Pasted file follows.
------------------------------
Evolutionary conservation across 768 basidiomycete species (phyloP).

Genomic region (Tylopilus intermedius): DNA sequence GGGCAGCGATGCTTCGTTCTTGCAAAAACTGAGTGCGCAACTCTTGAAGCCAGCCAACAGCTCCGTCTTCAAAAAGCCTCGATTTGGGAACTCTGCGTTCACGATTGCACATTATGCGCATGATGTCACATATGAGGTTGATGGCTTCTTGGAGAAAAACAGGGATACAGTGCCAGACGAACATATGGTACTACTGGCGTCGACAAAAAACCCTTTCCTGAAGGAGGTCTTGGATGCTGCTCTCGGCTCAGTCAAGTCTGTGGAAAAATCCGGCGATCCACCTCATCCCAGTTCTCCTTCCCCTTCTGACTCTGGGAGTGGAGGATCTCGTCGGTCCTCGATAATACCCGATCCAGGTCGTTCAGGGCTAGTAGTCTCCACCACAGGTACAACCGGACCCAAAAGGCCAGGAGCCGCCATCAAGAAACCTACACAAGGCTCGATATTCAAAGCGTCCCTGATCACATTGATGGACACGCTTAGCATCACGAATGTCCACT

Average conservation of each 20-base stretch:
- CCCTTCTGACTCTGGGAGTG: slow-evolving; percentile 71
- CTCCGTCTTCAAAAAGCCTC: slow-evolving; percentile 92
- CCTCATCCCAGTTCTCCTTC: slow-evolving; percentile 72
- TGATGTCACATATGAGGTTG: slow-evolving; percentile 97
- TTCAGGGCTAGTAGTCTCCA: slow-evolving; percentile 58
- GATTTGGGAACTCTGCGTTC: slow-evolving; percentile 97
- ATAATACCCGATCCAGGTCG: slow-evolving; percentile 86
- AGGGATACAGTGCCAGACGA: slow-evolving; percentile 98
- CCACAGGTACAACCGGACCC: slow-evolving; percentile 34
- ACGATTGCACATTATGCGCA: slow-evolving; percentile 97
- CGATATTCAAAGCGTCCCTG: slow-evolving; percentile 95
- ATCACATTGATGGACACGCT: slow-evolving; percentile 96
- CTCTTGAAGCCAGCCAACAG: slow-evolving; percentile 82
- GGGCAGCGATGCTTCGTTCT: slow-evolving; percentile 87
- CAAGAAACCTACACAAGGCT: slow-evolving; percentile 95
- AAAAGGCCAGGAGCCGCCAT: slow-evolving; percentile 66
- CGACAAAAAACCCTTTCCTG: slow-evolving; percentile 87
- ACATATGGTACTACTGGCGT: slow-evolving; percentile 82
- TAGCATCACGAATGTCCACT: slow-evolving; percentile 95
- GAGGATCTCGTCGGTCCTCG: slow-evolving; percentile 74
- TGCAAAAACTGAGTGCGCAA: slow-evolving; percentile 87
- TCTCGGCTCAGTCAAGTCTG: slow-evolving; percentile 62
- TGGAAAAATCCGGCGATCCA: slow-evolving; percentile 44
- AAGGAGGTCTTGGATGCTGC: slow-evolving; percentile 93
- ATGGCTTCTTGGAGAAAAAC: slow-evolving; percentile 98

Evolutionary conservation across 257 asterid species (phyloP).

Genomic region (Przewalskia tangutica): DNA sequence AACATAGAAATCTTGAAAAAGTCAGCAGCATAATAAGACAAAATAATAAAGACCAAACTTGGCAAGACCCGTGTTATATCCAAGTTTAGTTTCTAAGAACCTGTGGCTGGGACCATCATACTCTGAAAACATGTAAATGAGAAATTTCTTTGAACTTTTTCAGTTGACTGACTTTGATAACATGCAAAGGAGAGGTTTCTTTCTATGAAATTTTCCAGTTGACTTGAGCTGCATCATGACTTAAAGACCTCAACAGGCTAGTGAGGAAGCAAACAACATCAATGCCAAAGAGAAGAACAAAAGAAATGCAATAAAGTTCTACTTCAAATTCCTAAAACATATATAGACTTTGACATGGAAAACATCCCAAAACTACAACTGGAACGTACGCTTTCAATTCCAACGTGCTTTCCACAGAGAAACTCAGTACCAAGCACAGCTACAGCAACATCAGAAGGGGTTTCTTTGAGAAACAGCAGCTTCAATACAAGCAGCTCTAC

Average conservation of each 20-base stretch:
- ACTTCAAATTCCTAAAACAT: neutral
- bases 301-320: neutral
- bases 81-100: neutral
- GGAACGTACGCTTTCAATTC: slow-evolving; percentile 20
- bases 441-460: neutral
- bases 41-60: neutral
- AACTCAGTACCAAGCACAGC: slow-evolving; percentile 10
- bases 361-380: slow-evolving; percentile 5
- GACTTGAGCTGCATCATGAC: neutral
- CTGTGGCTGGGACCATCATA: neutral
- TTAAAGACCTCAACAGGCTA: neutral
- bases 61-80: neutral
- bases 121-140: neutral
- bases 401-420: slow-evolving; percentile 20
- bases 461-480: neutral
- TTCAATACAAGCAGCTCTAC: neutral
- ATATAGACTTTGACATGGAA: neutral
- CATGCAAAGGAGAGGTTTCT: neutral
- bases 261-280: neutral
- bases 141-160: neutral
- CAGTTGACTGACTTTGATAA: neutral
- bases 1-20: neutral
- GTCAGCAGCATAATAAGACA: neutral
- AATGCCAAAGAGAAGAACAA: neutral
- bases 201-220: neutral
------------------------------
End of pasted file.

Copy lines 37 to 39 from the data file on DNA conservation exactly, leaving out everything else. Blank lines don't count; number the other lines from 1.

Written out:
- bases 41-60: neutral
- AACTCAGTACCAAGCACAGC: slow-evolving; percentile 10
- bases 361-380: slow-evolving; percentile 5